- Nitish Kumar's JD(U) recognised as principal opposition party in Bihar, BJP protests
- SC extends Setalvad's interim bail and asks her lawyer Kapil Sibal not to 'act smart'
- Aero India Show: Stunt planes collide in mid-air, pilots safe
- Swine flu deaths soar to 663, number of cases cross 10,000
- Maratha Mandir brings down curtains on Shah Rukh Khan's DDLJ
The relationship between politics and business is both fundamentally necessary and frequently flawed. Understanding both aspects of this relationship is essential for righting many of the wrongs in our democratic governance, where corruption has become so widely, deeply and dangerously entrenched.
The life-breath of good politics is people's enthusiastic participation and their informed support. The vibrancy of our democracy, indeed its very health and growth, depends on people's participation. Politics loses its very raison d'être, if people are not put at its centre. Their concerns, problems, aspirations and dreams must be at the core of politics. Their thoughts, ideas and creative energy must get full and free play in politics. Rhetorical though it might sound, leaders and activists of political organisations should genuinely believe that people are their masters, and they are people's servants.
Leaders of political parties have the responsibility to lead and guide the public. Hence, in a sense, they naturally get to occupy a higher position vis-à-vis the people. But truly good political leaders or activists are those who have both the intrinsic humility as well as practical-theoretical understanding that they have chosen politics as their life's calling in order to serve the nation and its people, and not to exploit it to serve themselves and their kin. Promoting one's own and one's relatives' business interests through politics, and disregarding people's interests in the process, defiles the essential purpose of politics and business, both of which are essential for the society's wellbeing and progress. It also demeans the practitioners themselves, howsoever large their ill-gotten riches may be, and howsoever fearsome their power may be.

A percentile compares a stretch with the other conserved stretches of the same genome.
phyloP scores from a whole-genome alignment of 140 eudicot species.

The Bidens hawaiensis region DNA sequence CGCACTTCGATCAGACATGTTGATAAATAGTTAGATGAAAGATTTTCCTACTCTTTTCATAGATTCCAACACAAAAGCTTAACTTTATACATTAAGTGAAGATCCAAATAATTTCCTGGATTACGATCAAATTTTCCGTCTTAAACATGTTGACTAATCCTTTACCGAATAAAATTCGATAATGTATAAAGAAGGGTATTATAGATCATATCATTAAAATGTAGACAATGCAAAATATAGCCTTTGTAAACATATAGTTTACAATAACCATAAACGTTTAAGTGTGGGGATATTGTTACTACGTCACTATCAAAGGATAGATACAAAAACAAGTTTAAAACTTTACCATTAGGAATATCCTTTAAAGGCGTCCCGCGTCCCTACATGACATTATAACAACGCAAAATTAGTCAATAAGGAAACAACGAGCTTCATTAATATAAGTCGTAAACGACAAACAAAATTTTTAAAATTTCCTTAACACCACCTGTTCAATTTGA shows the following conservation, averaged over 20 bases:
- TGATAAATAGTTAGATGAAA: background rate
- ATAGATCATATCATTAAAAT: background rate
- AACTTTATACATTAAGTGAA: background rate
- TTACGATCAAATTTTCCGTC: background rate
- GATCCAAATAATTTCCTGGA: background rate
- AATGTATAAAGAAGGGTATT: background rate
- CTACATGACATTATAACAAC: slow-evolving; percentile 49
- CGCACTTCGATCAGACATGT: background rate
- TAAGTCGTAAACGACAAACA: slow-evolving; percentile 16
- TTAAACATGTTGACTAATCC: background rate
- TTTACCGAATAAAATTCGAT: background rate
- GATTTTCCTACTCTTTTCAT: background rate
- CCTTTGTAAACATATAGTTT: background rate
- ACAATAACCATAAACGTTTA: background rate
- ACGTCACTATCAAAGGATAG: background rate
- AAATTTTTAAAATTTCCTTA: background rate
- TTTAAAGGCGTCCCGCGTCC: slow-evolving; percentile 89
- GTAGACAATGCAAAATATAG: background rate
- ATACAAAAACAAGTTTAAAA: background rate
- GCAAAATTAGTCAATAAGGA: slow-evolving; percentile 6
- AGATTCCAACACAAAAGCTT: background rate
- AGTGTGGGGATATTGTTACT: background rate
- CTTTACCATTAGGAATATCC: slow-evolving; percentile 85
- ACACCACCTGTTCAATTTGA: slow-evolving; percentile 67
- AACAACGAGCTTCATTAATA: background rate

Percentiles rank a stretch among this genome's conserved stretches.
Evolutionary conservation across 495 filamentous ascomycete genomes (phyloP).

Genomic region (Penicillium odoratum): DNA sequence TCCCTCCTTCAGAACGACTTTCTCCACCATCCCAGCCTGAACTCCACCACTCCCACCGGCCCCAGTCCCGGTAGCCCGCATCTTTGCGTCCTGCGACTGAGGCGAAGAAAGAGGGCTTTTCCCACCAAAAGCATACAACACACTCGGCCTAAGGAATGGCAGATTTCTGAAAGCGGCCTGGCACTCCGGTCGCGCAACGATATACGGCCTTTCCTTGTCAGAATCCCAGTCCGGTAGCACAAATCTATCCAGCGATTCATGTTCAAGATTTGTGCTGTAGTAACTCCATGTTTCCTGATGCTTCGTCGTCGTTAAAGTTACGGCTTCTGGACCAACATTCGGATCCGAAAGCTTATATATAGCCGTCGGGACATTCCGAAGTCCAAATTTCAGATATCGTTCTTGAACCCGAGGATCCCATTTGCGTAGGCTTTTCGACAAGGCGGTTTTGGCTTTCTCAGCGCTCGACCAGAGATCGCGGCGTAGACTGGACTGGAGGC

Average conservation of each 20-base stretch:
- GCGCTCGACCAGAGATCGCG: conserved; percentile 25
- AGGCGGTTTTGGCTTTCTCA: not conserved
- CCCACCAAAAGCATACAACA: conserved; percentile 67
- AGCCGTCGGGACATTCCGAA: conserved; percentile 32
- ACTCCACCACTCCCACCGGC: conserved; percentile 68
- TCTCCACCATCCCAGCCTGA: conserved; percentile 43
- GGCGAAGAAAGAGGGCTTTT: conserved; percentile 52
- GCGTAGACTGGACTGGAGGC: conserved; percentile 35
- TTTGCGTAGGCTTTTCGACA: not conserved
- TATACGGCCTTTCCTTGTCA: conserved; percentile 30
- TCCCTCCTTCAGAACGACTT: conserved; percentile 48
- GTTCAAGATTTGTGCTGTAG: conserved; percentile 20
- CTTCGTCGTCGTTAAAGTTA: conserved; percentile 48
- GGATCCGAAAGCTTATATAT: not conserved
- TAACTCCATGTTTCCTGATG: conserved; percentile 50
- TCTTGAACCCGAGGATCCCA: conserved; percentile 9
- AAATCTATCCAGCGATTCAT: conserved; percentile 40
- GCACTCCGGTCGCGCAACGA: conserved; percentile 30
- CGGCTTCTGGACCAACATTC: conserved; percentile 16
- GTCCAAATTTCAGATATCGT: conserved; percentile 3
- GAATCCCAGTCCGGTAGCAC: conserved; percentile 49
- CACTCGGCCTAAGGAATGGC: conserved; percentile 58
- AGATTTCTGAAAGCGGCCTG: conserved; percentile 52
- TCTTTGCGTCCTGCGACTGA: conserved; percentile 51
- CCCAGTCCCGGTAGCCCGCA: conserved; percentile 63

Corrupt political practice is, therefore, poison that destroys the practitioners from within, whether they realise it or not. Honest and service-oriented politics, on the other hand, morally elevates the practitioners and gives them deep personal satisfaction, howsoever agonising the challenges may be along the chosen path. Of course, such politics benefits society, too, in an enduring way, unlike the benefits of corruption-ridden politics that are ephemeral and often counter-productive.